I really place most of the blame on the fact that the US has become obsessed with the stock market. The concept of daytrading has really just messed up the function of the stock market, as well as normal business practices. I don't think that it is a problem unique to Free Software companies, or Linux companies, or tech companies. It is just investors not realizing that an investment is supposed to be long-term. Believe in the company, and support them. But our economy is now on a slide. Why? Because it is in the interests of the bush administration to push us into a recession, so he can gain support for a tax cut that only really benefits the wealthy. I can't say that I am particularly looking forward to the reincarnation of 80's class warfare, powered by trickle-down (oops, I mean supply-side) economics. And so legitimately good companies that I think are going to not only have excellent profit potential a little down the road, but are able to do so with the good of the public in mind are getting hurt. That is really unfortunate. I am glad that there has been something of a shakeout to get rid of companies just interested in capitalizing on a buzzword, but I hate to see problems extending to companies with a strong commitment to their work, and the community.
I am enjoying reading the "Moneyflow" article discussion. The more I think about it, the more certain I am of a few things. First, the Internet is kind of at a crossroads right now. It has the potential to start getting really cool, or keep getting less and less useful. Second, I am fed up with copyright law, and I am planning on starting to write my various governmental representatives. Third, I think a lot of the problems with payment on the Internet, as well as nifty peer to peer filesharing techniques, can be resolved with a robust, standardized system for Metadata. How else can you find the little guy? How else can you know who to pay? We can't work under the assumption that the consumer will go to the creator's website to get whatever there is to offer. Building copy protection and payment mechanisms into protocols and file formats is a really bad idea. It institutionalizes the middle man, and hurts Free Software. It also encourages piracy rather than diminishing it. Systems that will work are ones that don't treat people like criminals, and allow individuals to pick a proper "reward" for content creators. Furthermore, I refuse to believe that artists create just to get paid. If they do, the really are just not artists. Whenever I choose to create something, there is not much profit motive there. Some of the greatest works ever were created without any notion of copyright. I do believe in the original ideals of copyright law, but as it stands now, it is vastly contorted and rewritten to favor distributors rather than the people that matter - artists and appreciators.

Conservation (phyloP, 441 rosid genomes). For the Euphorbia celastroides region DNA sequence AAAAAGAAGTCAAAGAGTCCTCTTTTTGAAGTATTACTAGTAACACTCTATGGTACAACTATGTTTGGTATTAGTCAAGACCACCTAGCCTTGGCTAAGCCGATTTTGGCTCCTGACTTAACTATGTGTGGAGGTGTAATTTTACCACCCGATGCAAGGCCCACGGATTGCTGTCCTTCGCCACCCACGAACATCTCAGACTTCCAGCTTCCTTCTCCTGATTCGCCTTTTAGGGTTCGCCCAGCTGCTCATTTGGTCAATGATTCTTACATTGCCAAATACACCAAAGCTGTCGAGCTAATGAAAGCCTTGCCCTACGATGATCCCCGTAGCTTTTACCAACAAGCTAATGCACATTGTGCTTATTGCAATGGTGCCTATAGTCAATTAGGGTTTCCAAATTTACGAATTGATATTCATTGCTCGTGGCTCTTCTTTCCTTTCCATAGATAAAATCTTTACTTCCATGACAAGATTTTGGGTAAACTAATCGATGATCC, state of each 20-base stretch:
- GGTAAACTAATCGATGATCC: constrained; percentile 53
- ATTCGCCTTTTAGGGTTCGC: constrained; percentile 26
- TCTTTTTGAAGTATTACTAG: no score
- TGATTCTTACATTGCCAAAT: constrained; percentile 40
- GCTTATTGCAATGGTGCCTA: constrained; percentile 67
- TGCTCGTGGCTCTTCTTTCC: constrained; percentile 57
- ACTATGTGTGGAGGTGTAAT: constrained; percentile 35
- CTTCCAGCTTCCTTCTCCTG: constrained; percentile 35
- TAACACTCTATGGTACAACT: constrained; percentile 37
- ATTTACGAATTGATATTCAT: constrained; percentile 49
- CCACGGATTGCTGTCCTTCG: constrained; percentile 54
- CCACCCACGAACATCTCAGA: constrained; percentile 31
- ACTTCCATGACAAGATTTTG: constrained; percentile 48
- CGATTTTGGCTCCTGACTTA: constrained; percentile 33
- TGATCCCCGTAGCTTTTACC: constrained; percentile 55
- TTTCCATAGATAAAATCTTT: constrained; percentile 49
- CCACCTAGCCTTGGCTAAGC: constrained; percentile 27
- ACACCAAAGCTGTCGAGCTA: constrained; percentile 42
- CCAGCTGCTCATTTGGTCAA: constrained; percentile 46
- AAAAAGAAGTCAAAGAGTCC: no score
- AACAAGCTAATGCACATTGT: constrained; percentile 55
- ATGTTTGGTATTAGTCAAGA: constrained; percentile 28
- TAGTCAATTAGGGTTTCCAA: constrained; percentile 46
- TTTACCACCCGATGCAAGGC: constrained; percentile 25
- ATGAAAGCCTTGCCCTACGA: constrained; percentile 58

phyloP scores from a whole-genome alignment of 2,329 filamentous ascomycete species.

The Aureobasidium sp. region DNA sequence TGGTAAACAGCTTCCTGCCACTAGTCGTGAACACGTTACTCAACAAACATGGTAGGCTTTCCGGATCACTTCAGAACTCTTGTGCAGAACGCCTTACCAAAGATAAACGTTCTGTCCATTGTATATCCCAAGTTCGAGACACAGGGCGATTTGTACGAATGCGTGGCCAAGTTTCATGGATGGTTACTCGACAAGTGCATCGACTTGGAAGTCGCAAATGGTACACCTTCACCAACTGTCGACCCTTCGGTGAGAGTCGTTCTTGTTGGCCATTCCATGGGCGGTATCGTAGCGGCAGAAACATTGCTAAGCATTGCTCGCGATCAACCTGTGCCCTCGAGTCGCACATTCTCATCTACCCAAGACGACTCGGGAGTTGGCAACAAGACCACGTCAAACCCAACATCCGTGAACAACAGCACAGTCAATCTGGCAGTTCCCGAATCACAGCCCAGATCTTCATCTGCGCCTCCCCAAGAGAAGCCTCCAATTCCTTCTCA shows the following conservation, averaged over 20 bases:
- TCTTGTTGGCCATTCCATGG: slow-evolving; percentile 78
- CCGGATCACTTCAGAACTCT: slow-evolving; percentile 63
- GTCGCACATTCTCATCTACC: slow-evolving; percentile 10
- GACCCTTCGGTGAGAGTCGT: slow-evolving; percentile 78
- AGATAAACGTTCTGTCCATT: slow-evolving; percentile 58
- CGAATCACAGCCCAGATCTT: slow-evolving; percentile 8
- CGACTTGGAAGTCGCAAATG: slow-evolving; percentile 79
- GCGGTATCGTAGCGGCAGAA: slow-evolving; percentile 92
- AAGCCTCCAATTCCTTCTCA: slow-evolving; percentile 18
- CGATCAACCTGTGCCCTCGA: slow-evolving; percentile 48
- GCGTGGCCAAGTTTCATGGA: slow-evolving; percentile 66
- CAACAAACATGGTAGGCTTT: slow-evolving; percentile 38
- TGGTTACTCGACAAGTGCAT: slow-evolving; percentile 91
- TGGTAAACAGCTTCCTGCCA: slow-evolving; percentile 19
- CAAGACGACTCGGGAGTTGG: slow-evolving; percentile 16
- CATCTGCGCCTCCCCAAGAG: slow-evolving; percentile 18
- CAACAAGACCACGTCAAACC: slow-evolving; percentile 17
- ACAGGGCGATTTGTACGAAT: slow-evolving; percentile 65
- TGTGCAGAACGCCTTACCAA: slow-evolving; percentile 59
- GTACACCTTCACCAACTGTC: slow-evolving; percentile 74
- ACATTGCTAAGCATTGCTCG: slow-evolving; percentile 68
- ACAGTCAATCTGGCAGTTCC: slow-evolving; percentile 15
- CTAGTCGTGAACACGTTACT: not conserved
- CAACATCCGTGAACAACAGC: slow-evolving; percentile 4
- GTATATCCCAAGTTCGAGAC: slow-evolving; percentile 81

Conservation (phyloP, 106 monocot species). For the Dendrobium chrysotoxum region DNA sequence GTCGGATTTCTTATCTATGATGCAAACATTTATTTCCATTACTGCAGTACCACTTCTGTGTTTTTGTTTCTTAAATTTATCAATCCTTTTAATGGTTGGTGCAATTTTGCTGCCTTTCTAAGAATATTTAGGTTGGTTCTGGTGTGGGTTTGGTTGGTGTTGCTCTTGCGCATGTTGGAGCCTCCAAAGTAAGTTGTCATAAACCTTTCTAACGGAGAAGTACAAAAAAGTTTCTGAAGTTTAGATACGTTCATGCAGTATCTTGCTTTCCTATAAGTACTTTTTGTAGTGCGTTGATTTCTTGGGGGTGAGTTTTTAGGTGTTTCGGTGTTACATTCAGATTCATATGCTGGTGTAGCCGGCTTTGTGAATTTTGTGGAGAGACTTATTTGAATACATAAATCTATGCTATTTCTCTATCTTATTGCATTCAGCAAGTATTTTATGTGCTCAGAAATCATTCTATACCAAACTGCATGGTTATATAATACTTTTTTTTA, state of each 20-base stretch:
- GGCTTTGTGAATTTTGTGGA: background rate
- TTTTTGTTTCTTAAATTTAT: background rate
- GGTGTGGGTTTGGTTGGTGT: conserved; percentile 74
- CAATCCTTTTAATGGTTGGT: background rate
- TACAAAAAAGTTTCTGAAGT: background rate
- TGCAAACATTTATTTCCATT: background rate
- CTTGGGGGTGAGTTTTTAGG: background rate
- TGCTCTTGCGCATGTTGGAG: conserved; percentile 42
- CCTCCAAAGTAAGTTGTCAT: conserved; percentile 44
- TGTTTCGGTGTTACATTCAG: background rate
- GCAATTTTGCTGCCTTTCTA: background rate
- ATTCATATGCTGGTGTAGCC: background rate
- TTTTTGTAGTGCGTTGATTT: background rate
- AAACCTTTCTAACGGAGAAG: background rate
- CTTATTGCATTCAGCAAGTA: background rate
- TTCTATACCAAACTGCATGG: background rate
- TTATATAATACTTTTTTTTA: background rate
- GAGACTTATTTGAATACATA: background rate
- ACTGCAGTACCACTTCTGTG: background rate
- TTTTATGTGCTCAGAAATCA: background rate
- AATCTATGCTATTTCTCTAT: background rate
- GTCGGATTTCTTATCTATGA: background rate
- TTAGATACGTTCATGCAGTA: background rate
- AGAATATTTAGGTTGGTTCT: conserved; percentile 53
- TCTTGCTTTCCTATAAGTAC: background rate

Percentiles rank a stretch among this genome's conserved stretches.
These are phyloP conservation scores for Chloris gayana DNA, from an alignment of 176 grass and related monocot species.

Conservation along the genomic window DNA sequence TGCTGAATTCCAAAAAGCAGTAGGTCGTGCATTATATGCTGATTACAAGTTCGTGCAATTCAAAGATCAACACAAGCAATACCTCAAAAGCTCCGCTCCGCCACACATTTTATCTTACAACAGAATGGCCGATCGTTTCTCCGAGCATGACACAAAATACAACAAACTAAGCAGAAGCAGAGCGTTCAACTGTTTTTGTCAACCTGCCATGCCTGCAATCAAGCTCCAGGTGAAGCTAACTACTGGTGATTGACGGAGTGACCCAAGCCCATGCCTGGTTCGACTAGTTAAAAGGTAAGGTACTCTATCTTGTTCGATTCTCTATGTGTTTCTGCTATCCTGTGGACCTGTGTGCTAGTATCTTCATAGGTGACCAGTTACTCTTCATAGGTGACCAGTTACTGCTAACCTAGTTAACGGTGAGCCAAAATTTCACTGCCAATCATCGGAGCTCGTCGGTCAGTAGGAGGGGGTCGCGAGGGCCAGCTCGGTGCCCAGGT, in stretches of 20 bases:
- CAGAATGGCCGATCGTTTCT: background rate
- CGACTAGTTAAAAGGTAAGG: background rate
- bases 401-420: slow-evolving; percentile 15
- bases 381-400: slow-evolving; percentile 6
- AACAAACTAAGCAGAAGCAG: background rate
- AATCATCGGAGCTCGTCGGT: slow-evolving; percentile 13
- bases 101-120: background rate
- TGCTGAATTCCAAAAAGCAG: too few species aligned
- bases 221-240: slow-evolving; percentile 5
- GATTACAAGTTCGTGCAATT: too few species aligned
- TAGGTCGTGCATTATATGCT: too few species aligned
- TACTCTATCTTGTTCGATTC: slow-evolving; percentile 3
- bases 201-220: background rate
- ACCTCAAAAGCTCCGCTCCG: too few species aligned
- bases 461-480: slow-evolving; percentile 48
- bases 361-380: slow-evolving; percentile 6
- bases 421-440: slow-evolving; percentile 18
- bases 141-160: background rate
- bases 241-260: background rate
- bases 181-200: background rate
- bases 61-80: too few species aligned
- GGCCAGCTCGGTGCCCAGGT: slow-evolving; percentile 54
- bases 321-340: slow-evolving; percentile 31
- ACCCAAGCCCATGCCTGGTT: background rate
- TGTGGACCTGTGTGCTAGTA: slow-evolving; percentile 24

I am becoming more and more interested in figuring out ways to leverage public domain works for the public good. There is a lot of absolutely incredible stuff out there. I have the feeling that a lot of people don't take advantage of it, either because it is hard to find, or they don't know they can. I want to figure out a way to unify a lot of the "virtual library" type projects out there, so people can search and access this stuff using something with more of a napster feel. Websites are all well and good, but we should be thinking of them more as "leisure" sorts of things. We need better searching so we can find what we want initially, and then can choose if we want to bother with the website or not. Sometimes I just want to browse through some Van Gogh. Other times I want to read about each painting, and find out about their relationships. We need ways to facilitate this. We need solid metadata systems. We need means of cross-referencing large bodies of work on the fly. We need ways to tip the people that make this all available for us. And we need it all to be in open file formats that are designed for searching and portability. Documents should be in well-structured XML. Audio should be in open formats like Ogg Vorbis. Images should be in JPG or PNG. Ok, enough ranting on this. One more rant to go: